In a closed door meeting last week in Houston, Texas, Lars Herbst, the Minerals Management Service director for the Gulf of Mexico, told industry leaders there would be delays in plans to expand offshore drilling off the Atlantic coastline, specifically Virginia.
The unofficial announcement spurred Virginia’s U.S. Senators to fire off letters urging the Obama Administration to carry out plans to lease about 3 million acres off the state’s coast by the currently scheduled 2011. Herbst told the group the delay could cause the program to go into 2012 and the department could decide against the plan, which came about when the Bush Administration lifted the moratorium on additional offshore exploration in 2008.
Virginia Governor Bob McDonnell, who delivered the Republican’s response to Pres. Obama’s State of the Union Address, asked Interior Secretary Ken Salazar last month to hold the lease sale as planned in 2011. During McDonnell’s response Wednesday night, he said the White House was slowing efforts to expand offshore exploration.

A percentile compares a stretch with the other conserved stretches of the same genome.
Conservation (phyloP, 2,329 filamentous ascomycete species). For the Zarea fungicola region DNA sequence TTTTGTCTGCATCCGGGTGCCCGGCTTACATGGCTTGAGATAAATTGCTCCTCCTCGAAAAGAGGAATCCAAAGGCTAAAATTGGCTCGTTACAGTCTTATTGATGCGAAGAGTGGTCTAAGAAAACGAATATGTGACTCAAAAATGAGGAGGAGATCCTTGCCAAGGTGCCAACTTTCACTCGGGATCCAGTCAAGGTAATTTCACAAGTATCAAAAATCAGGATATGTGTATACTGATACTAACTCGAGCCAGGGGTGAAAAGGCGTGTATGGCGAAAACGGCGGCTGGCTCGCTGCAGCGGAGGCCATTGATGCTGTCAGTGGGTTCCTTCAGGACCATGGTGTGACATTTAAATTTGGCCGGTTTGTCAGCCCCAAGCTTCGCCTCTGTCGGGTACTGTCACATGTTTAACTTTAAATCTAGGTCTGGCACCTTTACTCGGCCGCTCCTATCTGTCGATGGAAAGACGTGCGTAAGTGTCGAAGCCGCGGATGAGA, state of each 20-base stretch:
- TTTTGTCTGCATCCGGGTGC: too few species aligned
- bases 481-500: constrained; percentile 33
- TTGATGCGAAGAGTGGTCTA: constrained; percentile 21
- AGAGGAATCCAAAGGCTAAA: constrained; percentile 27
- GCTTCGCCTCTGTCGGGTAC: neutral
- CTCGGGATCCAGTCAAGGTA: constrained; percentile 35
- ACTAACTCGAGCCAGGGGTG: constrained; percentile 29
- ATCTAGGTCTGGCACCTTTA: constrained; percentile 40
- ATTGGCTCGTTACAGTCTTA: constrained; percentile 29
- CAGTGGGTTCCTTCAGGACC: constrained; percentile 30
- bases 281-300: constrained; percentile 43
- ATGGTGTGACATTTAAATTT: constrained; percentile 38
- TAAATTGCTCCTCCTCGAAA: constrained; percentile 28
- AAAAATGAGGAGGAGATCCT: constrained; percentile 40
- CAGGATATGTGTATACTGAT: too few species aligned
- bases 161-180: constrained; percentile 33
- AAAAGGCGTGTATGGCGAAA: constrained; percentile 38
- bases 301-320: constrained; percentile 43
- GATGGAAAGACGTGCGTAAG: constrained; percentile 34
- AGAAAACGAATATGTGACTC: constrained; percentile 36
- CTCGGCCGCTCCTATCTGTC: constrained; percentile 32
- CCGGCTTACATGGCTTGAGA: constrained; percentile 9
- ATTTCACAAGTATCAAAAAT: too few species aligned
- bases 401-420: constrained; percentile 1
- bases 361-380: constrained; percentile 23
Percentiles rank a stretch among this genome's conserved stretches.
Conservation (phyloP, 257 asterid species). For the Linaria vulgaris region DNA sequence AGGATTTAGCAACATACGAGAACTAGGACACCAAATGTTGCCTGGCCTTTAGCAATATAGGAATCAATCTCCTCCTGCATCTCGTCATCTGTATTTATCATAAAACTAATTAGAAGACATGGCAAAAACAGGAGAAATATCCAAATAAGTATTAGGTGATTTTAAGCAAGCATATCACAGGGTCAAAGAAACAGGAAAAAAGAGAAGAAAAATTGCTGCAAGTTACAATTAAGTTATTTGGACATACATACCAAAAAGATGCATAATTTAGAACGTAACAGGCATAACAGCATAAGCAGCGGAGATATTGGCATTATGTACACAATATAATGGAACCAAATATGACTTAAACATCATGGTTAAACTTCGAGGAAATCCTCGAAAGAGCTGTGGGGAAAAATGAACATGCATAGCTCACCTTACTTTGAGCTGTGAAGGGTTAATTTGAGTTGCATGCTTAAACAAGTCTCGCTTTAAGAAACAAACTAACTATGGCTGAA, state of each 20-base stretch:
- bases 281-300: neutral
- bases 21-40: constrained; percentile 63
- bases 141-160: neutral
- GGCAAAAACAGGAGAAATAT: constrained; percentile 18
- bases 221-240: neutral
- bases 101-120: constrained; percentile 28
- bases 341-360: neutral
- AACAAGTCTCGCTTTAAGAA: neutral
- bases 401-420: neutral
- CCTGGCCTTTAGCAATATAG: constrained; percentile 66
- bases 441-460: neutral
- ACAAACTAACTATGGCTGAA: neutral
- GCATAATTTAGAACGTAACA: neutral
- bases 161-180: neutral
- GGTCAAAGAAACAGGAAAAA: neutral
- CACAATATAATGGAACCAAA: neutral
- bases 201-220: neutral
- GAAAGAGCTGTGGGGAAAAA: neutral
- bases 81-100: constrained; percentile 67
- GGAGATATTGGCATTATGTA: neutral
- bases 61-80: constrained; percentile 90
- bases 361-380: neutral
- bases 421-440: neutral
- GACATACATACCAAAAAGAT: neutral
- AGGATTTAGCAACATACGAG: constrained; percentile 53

The White House energy plan, or lack thereof, has been the talk of the marine and offshore industries for the last year. Industry execs continue to deal with many variables and unknowns when it comes to where traditional energy exploration is on the President’s priority list. Cap and Trade proposals and other climate change legislation have kept many companies waiting on the sideline when it comes to exploration and production budgets. Many are just looking for answers as to where the White House will go one or another so they can move on.
Fortunately, many of the larger marine and drilling companies along the Gulf Coast have significant overseas operations and the major players are continuing near record investments to tap new reserves despite the economic climate.
Peter Voser, Royal Dutch Shell’s CEO, told the World Economic Forum in Davos, Switzerland, today that the company “needs to keep investing throughout the cycle” in its search new oil and gas reserves. Shell previously released plans to spend $28 billion this year in its E&P budget. Voser said the company plans to increase production from existing reserves through 2020 by starting new projects to pump an additional 1 million barrels per day.
Domestic industry executives hope there is a political climate in the United States that can attract at least some of that investment into federal waters.